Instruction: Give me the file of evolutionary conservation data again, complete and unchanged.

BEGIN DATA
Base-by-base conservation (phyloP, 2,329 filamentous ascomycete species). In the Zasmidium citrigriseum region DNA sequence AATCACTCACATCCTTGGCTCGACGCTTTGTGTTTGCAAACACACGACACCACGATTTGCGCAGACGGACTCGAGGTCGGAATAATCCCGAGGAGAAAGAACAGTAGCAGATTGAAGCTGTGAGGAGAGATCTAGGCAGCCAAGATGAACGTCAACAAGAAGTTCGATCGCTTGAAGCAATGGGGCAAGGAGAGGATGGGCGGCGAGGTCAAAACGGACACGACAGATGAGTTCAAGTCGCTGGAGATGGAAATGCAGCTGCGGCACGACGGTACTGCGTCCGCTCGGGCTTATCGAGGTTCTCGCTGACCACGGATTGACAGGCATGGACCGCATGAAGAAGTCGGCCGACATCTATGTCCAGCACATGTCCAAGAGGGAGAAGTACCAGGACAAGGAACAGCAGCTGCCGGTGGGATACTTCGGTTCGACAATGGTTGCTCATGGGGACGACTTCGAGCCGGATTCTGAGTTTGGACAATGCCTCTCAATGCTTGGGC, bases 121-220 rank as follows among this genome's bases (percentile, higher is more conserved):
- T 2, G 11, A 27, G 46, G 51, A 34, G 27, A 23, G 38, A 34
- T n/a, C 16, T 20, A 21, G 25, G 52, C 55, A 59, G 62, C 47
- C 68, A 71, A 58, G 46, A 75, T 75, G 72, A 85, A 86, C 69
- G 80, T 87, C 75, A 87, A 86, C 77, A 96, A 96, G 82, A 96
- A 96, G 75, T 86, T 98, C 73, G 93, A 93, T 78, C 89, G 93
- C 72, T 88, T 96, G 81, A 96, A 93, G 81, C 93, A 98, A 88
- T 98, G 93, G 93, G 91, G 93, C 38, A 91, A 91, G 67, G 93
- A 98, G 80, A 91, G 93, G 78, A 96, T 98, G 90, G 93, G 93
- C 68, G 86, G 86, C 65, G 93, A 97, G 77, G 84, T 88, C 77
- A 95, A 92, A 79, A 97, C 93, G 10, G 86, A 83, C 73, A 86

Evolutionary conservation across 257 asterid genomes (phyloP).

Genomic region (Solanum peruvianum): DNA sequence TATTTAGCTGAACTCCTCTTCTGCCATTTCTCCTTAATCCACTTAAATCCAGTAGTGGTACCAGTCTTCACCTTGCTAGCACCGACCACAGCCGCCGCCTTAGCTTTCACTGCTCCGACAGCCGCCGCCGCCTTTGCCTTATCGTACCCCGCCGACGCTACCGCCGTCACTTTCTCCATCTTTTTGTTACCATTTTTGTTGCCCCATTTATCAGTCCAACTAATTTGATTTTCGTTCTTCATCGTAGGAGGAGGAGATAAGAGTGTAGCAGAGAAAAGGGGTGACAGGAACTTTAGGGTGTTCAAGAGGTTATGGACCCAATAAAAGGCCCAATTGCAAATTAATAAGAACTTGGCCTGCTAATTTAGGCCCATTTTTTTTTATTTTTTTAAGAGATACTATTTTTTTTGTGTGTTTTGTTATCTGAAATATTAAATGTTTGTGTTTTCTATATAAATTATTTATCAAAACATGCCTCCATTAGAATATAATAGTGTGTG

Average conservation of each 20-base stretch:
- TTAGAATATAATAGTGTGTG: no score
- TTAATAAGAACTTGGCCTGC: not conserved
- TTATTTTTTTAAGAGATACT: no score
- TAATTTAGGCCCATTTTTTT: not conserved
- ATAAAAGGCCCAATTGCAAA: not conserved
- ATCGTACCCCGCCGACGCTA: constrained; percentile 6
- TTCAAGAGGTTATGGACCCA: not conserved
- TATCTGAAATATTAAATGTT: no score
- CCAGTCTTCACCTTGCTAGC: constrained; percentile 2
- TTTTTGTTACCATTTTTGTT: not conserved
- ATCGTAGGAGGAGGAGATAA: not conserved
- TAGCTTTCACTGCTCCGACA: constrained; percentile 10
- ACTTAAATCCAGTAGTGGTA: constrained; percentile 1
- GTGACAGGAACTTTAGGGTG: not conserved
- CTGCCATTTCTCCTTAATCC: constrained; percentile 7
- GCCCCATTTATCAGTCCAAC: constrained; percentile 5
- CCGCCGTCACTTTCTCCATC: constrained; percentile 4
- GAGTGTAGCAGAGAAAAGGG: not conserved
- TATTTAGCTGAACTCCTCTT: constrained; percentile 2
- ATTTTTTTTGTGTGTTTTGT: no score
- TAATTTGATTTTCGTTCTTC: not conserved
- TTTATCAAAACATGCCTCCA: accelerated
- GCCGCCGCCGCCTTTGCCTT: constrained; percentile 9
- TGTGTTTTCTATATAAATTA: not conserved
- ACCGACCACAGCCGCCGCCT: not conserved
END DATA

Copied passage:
Base-by-base conservation (phyloP, 2,329 filamentous ascomycete species). In the Zasmidium citrigriseum region DNA sequence AATCACTCACATCCTTGGCTCGACGCTTTGTGTTTGCAAACACACGACACCACGATTTGCGCAGACGGACTCGAGGTCGGAATAATCCCGAGGAGAAAGAACAGTAGCAGATTGAAGCTGTGAGGAGAGATCTAGGCAGCCAAGATGAACGTCAACAAGAAGTTCGATCGCTTGAAGCAATGGGGCAAGGAGAGGATGGGCGGCGAGGTCAAAACGGACACGACAGATGAGTTCAAGTCGCTGGAGATGGAAATGCAGCTGCGGCACGACGGTACTGCGTCCGCTCGGGCTTATCGAGGTTCTCGCTGACCACGGATTGACAGGCATGGACCGCATGAAGAAGTCGGCCGACATCTATGTCCAGCACATGTCCAAGAGGGAGAAGTACCAGGACAAGGAACAGCAGCTGCCGGTGGGATACTTCGGTTCGACAATGGTTGCTCATGGGGACGACTTCGAGCCGGATTCTGAGTTTGGACAATGCCTCTCAATGCTTGGGC, bases 121-220 rank as follows among this genome's bases (percentile, higher is more conserved):
- T 2, G 11, A 27, G 46, G 51, A 34, G 27, A 23, G 38, A 34
- T n/a, C 16, T 20, A 21, G 25, G 52, C 55, A 59, G 62, C 47
- C 68, A 71, A 58, G 46, A 75, T 75, G 72, A 85, A 86, C 69
- G 80, T 87, C 75, A 87, A 86, C 77, A 96, A 96, G 82, A 96
- A 96, G 75, T 86, T 98, C 73, G 93, A 93, T 78, C 89, G 93
- C 72, T 88, T 96, G 81, A 96, A 93, G 81, C 93, A 98, A 88
- T 98, G 93, G 93, G 91, G 93, C 38, A 91, A 91, G 67, G 93
- A 98, G 80, A 91, G 93, G 78, A 96, T 98, G 90, G 93, G 93
- C 68, G 86, G 86, C 65, G 93, A 97, G 77, G 84, T 88, C 77
- A 95, A 92, A 79, A 97, C 93, G 10, G 86, A 83, C 73, A 86

Evolutionary conservation across 257 asterid genomes (phyloP).

Genomic region (Solanum peruvianum): DNA sequence TATTTAGCTGAACTCCTCTTCTGCCATTTCTCCTTAATCCACTTAAATCCAGTAGTGGTACCAGTCTTCACCTTGCTAGCACCGACCACAGCCGCCGCCTTAGCTTTCACTGCTCCGACAGCCGCCGCCGCCTTTGCCTTATCGTACCCCGCCGACGCTACCGCCGTCACTTTCTCCATCTTTTTGTTACCATTTTTGTTGCCCCATTTATCAGTCCAACTAATTTGATTTTCGTTCTTCATCGTAGGAGGAGGAGATAAGAGTGTAGCAGAGAAAAGGGGTGACAGGAACTTTAGGGTGTTCAAGAGGTTATGGACCCAATAAAAGGCCCAATTGCAAATTAATAAGAACTTGGCCTGCTAATTTAGGCCCATTTTTTTTTATTTTTTTAAGAGATACTATTTTTTTTGTGTGTTTTGTTATCTGAAATATTAAATGTTTGTGTTTTCTATATAAATTATTTATCAAAACATGCCTCCATTAGAATATAATAGTGTGTG

Average conservation of each 20-base stretch:
- TTAGAATATAATAGTGTGTG: no score
- TTAATAAGAACTTGGCCTGC: not conserved
- TTATTTTTTTAAGAGATACT: no score
- TAATTTAGGCCCATTTTTTT: not conserved
- ATAAAAGGCCCAATTGCAAA: not conserved
- ATCGTACCCCGCCGACGCTA: constrained; percentile 6
- TTCAAGAGGTTATGGACCCA: not conserved
- TATCTGAAATATTAAATGTT: no score
- CCAGTCTTCACCTTGCTAGC: constrained; percentile 2
- TTTTTGTTACCATTTTTGTT: not conserved
- ATCGTAGGAGGAGGAGATAA: not conserved
- TAGCTTTCACTGCTCCGACA: constrained; percentile 10
- ACTTAAATCCAGTAGTGGTA: constrained; percentile 1
- GTGACAGGAACTTTAGGGTG: not conserved
- CTGCCATTTCTCCTTAATCC: constrained; percentile 7
- GCCCCATTTATCAGTCCAAC: constrained; percentile 5
- CCGCCGTCACTTTCTCCATC: constrained; percentile 4
- GAGTGTAGCAGAGAAAAGGG: not conserved
- TATTTAGCTGAACTCCTCTT: constrained; percentile 2
- ATTTTTTTTGTGTGTTTTGT: no score
- TAATTTGATTTTCGTTCTTC: not conserved
- TTTATCAAAACATGCCTCCA: accelerated
- GCCGCCGCCGCCTTTGCCTT: constrained; percentile 9
- TGTGTTTTCTATATAAATTA: not conserved
- ACCGACCACAGCCGCCGCCT: not conserved